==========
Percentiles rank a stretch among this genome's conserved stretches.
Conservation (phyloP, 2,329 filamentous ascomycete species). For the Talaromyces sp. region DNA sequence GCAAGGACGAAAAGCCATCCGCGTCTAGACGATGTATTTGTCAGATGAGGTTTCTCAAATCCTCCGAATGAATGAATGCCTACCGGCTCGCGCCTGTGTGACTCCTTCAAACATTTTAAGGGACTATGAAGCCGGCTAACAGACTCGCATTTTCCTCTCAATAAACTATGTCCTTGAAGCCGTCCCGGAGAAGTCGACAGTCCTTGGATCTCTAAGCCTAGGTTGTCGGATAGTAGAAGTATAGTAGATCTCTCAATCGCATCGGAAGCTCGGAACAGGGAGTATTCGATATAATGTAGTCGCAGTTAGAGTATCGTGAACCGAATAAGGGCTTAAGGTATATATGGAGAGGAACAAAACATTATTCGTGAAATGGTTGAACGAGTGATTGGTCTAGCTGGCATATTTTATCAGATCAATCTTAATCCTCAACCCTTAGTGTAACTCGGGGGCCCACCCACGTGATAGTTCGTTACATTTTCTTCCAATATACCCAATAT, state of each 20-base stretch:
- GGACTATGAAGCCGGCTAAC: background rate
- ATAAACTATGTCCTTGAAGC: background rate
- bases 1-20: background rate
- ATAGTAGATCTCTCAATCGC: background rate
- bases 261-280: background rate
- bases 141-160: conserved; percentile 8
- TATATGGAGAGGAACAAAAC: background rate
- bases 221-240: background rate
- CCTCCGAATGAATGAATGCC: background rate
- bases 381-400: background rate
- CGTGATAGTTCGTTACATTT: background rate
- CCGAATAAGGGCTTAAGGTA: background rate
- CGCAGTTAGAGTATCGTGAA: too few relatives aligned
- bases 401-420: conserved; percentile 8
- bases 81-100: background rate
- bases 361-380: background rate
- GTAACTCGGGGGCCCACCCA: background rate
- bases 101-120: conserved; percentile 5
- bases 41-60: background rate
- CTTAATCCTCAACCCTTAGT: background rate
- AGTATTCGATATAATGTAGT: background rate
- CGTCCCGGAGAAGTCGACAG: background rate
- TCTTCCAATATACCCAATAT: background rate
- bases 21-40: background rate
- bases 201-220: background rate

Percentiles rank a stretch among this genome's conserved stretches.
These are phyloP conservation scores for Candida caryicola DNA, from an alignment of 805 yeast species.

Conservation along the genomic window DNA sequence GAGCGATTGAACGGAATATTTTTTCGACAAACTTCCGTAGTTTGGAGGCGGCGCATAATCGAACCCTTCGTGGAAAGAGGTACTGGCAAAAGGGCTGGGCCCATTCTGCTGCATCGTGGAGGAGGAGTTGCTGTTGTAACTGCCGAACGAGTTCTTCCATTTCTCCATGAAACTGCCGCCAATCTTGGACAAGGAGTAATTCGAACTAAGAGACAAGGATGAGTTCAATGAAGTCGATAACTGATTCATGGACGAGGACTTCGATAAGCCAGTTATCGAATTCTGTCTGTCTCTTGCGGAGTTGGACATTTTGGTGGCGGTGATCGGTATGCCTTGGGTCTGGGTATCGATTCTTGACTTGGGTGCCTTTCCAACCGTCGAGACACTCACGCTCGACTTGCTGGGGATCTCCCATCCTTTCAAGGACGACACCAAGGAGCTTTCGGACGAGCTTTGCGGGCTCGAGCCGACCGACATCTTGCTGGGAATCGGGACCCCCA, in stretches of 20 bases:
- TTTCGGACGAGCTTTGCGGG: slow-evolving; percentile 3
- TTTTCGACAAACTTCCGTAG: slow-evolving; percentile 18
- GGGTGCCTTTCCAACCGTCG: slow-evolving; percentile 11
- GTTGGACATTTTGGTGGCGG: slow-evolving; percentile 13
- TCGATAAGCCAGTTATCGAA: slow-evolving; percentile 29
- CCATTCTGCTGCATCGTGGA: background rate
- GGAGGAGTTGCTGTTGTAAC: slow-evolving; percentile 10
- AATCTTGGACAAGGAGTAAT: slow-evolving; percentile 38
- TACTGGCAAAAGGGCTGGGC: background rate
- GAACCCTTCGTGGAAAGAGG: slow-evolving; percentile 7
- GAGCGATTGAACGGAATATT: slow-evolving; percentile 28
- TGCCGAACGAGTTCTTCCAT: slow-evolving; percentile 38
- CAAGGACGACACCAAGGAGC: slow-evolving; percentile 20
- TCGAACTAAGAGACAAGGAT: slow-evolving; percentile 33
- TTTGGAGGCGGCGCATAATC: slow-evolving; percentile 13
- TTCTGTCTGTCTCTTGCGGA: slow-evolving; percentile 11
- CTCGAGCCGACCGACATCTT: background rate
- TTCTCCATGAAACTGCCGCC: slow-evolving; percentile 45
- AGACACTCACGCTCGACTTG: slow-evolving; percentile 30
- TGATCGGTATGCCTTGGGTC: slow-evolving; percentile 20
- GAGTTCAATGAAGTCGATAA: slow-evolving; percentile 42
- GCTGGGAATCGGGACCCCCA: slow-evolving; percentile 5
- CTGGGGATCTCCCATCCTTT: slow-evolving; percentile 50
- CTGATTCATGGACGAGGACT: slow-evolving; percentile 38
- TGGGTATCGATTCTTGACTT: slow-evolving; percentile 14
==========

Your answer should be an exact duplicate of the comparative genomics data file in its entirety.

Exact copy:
Percentiles rank a stretch among this genome's conserved stretches.
Conservation (phyloP, 2,329 filamentous ascomycete species). For the Talaromyces sp. region DNA sequence GCAAGGACGAAAAGCCATCCGCGTCTAGACGATGTATTTGTCAGATGAGGTTTCTCAAATCCTCCGAATGAATGAATGCCTACCGGCTCGCGCCTGTGTGACTCCTTCAAACATTTTAAGGGACTATGAAGCCGGCTAACAGACTCGCATTTTCCTCTCAATAAACTATGTCCTTGAAGCCGTCCCGGAGAAGTCGACAGTCCTTGGATCTCTAAGCCTAGGTTGTCGGATAGTAGAAGTATAGTAGATCTCTCAATCGCATCGGAAGCTCGGAACAGGGAGTATTCGATATAATGTAGTCGCAGTTAGAGTATCGTGAACCGAATAAGGGCTTAAGGTATATATGGAGAGGAACAAAACATTATTCGTGAAATGGTTGAACGAGTGATTGGTCTAGCTGGCATATTTTATCAGATCAATCTTAATCCTCAACCCTTAGTGTAACTCGGGGGCCCACCCACGTGATAGTTCGTTACATTTTCTTCCAATATACCCAATAT, state of each 20-base stretch:
- GGACTATGAAGCCGGCTAAC: background rate
- ATAAACTATGTCCTTGAAGC: background rate
- bases 1-20: background rate
- ATAGTAGATCTCTCAATCGC: background rate
- bases 261-280: background rate
- bases 141-160: conserved; percentile 8
- TATATGGAGAGGAACAAAAC: background rate
- bases 221-240: background rate
- CCTCCGAATGAATGAATGCC: background rate
- bases 381-400: background rate
- CGTGATAGTTCGTTACATTT: background rate
- CCGAATAAGGGCTTAAGGTA: background rate
- CGCAGTTAGAGTATCGTGAA: too few relatives aligned
- bases 401-420: conserved; percentile 8
- bases 81-100: background rate
- bases 361-380: background rate
- GTAACTCGGGGGCCCACCCA: background rate
- bases 101-120: conserved; percentile 5
- bases 41-60: background rate
- CTTAATCCTCAACCCTTAGT: background rate
- AGTATTCGATATAATGTAGT: background rate
- CGTCCCGGAGAAGTCGACAG: background rate
- TCTTCCAATATACCCAATAT: background rate
- bases 21-40: background rate
- bases 201-220: background rate

Percentiles rank a stretch among this genome's conserved stretches.
These are phyloP conservation scores for Candida caryicola DNA, from an alignment of 805 yeast species.

Conservation along the genomic window DNA sequence GAGCGATTGAACGGAATATTTTTTCGACAAACTTCCGTAGTTTGGAGGCGGCGCATAATCGAACCCTTCGTGGAAAGAGGTACTGGCAAAAGGGCTGGGCCCATTCTGCTGCATCGTGGAGGAGGAGTTGCTGTTGTAACTGCCGAACGAGTTCTTCCATTTCTCCATGAAACTGCCGCCAATCTTGGACAAGGAGTAATTCGAACTAAGAGACAAGGATGAGTTCAATGAAGTCGATAACTGATTCATGGACGAGGACTTCGATAAGCCAGTTATCGAATTCTGTCTGTCTCTTGCGGAGTTGGACATTTTGGTGGCGGTGATCGGTATGCCTTGGGTCTGGGTATCGATTCTTGACTTGGGTGCCTTTCCAACCGTCGAGACACTCACGCTCGACTTGCTGGGGATCTCCCATCCTTTCAAGGACGACACCAAGGAGCTTTCGGACGAGCTTTGCGGGCTCGAGCCGACCGACATCTTGCTGGGAATCGGGACCCCCA, in stretches of 20 bases:
- TTTCGGACGAGCTTTGCGGG: slow-evolving; percentile 3
- TTTTCGACAAACTTCCGTAG: slow-evolving; percentile 18
- GGGTGCCTTTCCAACCGTCG: slow-evolving; percentile 11
- GTTGGACATTTTGGTGGCGG: slow-evolving; percentile 13
- TCGATAAGCCAGTTATCGAA: slow-evolving; percentile 29
- CCATTCTGCTGCATCGTGGA: background rate
- GGAGGAGTTGCTGTTGTAAC: slow-evolving; percentile 10
- AATCTTGGACAAGGAGTAAT: slow-evolving; percentile 38
- TACTGGCAAAAGGGCTGGGC: background rate
- GAACCCTTCGTGGAAAGAGG: slow-evolving; percentile 7
- GAGCGATTGAACGGAATATT: slow-evolving; percentile 28
- TGCCGAACGAGTTCTTCCAT: slow-evolving; percentile 38
- CAAGGACGACACCAAGGAGC: slow-evolving; percentile 20
- TCGAACTAAGAGACAAGGAT: slow-evolving; percentile 33
- TTTGGAGGCGGCGCATAATC: slow-evolving; percentile 13
- TTCTGTCTGTCTCTTGCGGA: slow-evolving; percentile 11
- CTCGAGCCGACCGACATCTT: background rate
- TTCTCCATGAAACTGCCGCC: slow-evolving; percentile 45
- AGACACTCACGCTCGACTTG: slow-evolving; percentile 30
- TGATCGGTATGCCTTGGGTC: slow-evolving; percentile 20
- GAGTTCAATGAAGTCGATAA: slow-evolving; percentile 42
- GCTGGGAATCGGGACCCCCA: slow-evolving; percentile 5
- CTGGGGATCTCCCATCCTTT: slow-evolving; percentile 50
- CTGATTCATGGACGAGGACT: slow-evolving; percentile 38
- TGGGTATCGATTCTTGACTT: slow-evolving; percentile 14